On October 18, 2014, Taa’evâho’ne’e was called home. He was born on August 26, 1956 to Otto Brady, Sr. and Agnes Killsnight at the family homestead in Greenleaf. As in Cheyenne Tradition he was raised by his grandparents Alec & Josie Brady and his Aunt and Uncle Charles & Annie Brady. Joe & Victoria Walksalong also adopted him. He was a direct descendant of Chief Little Wolf and Braided Hair.
He married Linda Wolfname on February 18, 1977. Together they raised six children at the family home in Lame Deer, Montana.
All his life, Steve was a Warrior for his people, a great spiritual and traditional leader who followed in the footsteps of his ancestors to preserve Cheyenne culture and history. The scope of his achievements is breathtaking. As an educator, he taught school at Lame Deer High School, teaching generations of students their rich past, for he believed that the past was not dead, but a living thing that was not even past. He was chairman of the Northern Cheyenne Culture Commission, working tirelessly to preserve traditional Cheyenne ways. He worked with the State of Montana and the National Park Service to set aside and properly interpret in perpetuity battle sites such as the Little Big Horn, Wolf Mountain, and Rosebud. He also played a leading role in setting aside Medicine Deer Rocks, located just outside the Northern Cheyenne Reservation, as a National Historic Landmark.
His work to preserve the sacred grounds of the Medicine Wheel in the Big Horn Mountains of Wyoming and the Sand Creek Massacre in southeastern Colorado deserve special recognition. For over two decades and working with a coalition of Indian peoples, Steve successfully led the movement to create the Medicine Wheel National Historic Landmark, which was declared in 2011, so future generations may revere and pray at that sacred place.
His Sand Creek involvement began in the 1980s. In 1993, Steve joined with the State of Colorado, the Northern Arapaho Tribe of Wind River, Wyoming, the Cheyenne and Arapaho Tribes of Oklahoma to locate the true site of the massacre. In 1998, the National Park Service also joined this effort, along with Kiowa County, Colorado, county commissioners and local landowners. Later that year, Steve was invited to the Oval Office of the White House to witness President William Jefferson Clinton sign the landmark legislation to create the Sand Creek Massacre National Historic Site under the management of the National Park Service. And to ensure the passage of that bill, he testified numerous times before committees of the United States Senate. The national site opened to the public in 2007—in large part due to Steve’s unrelenting determination to honor the Cheyenne ancestors who died there on November 29, 1864, fighting for their freedom and way of life. After the creation of the park, Steve still did not think his work was complete. He powerfully led the successful efforts to repatriate to the site those individuals whose remains were scattered in various museums and repositories across the United States. They now rest in the cemetery located on the site.
It should also be said that Steve honorably served his country in the United State Marine Corps. He was a former Sacred Hat Keeper and Headsmen of the Crazy Dog Society. He was a member of the Native American church and an avid hunter and fisherman.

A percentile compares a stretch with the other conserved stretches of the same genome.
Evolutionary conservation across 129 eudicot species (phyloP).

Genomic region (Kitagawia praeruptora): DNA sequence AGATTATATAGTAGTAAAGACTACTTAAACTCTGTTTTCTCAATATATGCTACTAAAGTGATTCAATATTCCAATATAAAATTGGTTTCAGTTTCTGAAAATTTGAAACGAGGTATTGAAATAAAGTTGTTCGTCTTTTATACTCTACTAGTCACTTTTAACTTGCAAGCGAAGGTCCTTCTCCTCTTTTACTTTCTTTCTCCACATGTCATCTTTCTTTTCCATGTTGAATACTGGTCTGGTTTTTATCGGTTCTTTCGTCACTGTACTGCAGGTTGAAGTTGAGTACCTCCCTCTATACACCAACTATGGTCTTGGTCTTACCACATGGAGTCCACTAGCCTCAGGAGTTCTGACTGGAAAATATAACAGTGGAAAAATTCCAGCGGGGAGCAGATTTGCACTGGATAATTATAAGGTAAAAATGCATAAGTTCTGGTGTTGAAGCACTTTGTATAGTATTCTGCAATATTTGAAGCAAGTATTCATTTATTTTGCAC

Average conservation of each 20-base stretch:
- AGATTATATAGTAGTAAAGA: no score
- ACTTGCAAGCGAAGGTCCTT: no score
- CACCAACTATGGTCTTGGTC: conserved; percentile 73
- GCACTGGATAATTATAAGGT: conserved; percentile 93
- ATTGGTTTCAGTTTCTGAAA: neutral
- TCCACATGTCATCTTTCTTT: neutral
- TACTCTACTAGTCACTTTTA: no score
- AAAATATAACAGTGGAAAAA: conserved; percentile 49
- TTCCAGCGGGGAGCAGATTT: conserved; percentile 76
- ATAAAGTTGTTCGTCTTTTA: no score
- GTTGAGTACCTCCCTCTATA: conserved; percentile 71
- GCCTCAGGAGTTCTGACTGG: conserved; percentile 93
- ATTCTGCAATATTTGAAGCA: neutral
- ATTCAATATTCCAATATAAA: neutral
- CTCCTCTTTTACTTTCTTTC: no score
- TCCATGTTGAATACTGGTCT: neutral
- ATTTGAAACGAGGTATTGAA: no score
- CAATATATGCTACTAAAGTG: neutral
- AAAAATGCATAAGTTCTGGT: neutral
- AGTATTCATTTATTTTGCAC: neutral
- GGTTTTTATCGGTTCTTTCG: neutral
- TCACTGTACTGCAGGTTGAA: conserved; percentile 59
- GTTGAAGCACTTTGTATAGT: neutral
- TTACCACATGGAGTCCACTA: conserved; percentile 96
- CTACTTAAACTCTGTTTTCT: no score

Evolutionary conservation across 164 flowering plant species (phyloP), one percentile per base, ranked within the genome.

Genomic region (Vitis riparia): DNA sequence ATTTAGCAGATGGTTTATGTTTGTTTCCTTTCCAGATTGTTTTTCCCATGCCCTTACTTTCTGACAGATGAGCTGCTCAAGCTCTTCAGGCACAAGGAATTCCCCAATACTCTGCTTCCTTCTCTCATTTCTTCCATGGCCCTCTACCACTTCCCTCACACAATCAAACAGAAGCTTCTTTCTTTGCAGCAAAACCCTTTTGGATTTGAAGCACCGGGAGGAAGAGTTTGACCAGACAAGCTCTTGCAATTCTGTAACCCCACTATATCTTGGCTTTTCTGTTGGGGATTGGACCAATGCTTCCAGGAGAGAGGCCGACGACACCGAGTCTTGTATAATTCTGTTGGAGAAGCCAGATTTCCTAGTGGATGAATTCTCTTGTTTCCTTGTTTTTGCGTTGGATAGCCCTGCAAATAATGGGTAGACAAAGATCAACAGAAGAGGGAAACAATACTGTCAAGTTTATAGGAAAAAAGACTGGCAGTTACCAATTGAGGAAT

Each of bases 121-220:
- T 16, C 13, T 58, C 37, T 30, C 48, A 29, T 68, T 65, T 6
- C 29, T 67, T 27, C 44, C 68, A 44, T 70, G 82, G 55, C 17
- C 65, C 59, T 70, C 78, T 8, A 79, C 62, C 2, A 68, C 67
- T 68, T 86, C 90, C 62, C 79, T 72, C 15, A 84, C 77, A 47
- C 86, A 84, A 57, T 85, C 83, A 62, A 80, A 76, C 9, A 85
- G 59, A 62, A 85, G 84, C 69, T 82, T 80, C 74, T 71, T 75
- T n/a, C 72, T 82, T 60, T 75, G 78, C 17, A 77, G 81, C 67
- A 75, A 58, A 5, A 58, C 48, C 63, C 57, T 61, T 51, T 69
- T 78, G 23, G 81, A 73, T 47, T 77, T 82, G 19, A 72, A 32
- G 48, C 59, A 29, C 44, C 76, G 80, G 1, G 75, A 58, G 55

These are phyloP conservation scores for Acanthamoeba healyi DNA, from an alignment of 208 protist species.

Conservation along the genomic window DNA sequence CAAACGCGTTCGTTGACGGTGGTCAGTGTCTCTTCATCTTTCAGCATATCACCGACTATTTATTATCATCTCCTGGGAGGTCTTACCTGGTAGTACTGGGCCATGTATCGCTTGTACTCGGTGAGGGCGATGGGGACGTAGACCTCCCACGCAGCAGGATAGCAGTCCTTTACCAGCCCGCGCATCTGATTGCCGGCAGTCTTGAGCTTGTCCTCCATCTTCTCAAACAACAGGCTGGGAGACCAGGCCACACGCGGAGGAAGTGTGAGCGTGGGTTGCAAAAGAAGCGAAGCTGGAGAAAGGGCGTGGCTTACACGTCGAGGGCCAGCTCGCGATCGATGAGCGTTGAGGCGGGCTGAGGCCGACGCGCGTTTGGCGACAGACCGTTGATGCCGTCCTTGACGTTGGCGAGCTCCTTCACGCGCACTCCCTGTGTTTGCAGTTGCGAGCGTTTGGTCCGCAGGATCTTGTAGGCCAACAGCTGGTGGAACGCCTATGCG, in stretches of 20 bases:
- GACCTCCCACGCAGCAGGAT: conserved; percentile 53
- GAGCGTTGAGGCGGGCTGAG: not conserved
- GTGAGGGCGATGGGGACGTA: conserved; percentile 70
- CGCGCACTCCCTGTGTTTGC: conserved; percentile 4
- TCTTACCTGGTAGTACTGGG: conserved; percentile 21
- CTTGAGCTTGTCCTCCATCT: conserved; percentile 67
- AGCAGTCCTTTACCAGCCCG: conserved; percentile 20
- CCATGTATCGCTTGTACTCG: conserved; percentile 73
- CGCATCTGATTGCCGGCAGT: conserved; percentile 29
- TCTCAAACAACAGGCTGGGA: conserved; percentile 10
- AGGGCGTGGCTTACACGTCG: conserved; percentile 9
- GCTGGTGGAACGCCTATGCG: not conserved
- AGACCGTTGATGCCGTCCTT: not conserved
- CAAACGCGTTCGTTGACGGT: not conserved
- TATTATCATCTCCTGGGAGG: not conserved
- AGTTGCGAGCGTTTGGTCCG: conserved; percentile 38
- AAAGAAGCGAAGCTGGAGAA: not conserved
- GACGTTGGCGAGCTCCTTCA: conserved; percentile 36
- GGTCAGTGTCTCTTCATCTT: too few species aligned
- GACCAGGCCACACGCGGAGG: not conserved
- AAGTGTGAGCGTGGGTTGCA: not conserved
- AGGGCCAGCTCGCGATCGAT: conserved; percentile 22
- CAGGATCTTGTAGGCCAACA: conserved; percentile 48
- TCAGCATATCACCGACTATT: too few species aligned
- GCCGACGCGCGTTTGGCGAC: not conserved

One writer, who wrote about the tragedy of Sand Creek and the twenty-two-year struggle to preserve the memory of it, said of Steve Brady: “He was one of the finest and most powerful and most caring and most brilliant people I’ve ever met in my entire life. His decency and passion and intellect and strength were so immense that I cannot fathom a world without him. He was, in every sense I can think of, a great person.”
His kind—loving husband, father, uncle and papa, dedicated public servant and educator, veteran, giving friend–rarely walks among us. He was a true Cheyenne leader, preserving and defending the Cheyenne way of life so others may enjoy it.
Survivors include his wife Linda, his beloved children, Carmen, Stephanie & Roy Fisher Sr., Dana & Alice, Steven Jr. & Tawnya, Josephine, Jonathan & Sis, Joey Little Bird and Manny Lone Elk; his beloved grandchildren Christopher, Roy Jr , Clayton, Al Gene, Patrick Steven, Bernadine, Bryan, Vince, Alliana, Dathanyel, Jeran, and Marley; His siblings, Merrill Killsnight, Sr.,Lavonda Brady, Elizabeth Braided Hair, Theresa Small (Vernon), Marie Sanchez, Rosella Pongah (Jim Mann), Otto Braided Hair, Jr. (Barbara), Martin Braided Hair (Jonnie), Gilbert Brady, Gilbert White Dirt, Wilmer Mesteth, William Walksalong, David Halaas, Roger Cummins; Sister-in-law, Lenora, Carla, Colette, and Rolette; Aunts, Irene Bearquiver and Laretha (Ed) Grinsell; Special friends Judee Anderson, Jack Trope, Dallas Ross, Jerry Flute, Alexa Roberts, Jack Bailey, Father Peter Powell, Sterling Watan, Dan Rooney and the STEELER Nation; many nieces and nephews, and all Crazy Dog Society members; Colleagues at the National Park Service, Lame Deer High School, MPC, and the Northern Cheyenne Tribe.
Preceding him in death are his parents, Alec & Josie Brady, Charles & Annie Brady, Joe & Victoria Walksalong, Ray Brady, Luke Brady, Joseph Lonewolf, Theresa Lynn Rising Sun, Barry Brady, Joseph Curtis, Lee Lonebear, Roger Old Mouse Sr.; Family’s Braided Hair, Brady, Killsnight, Bear Comes Out, Whistling Elk, White Dirt, Black Horse.
A special thanks to Billings Clinic.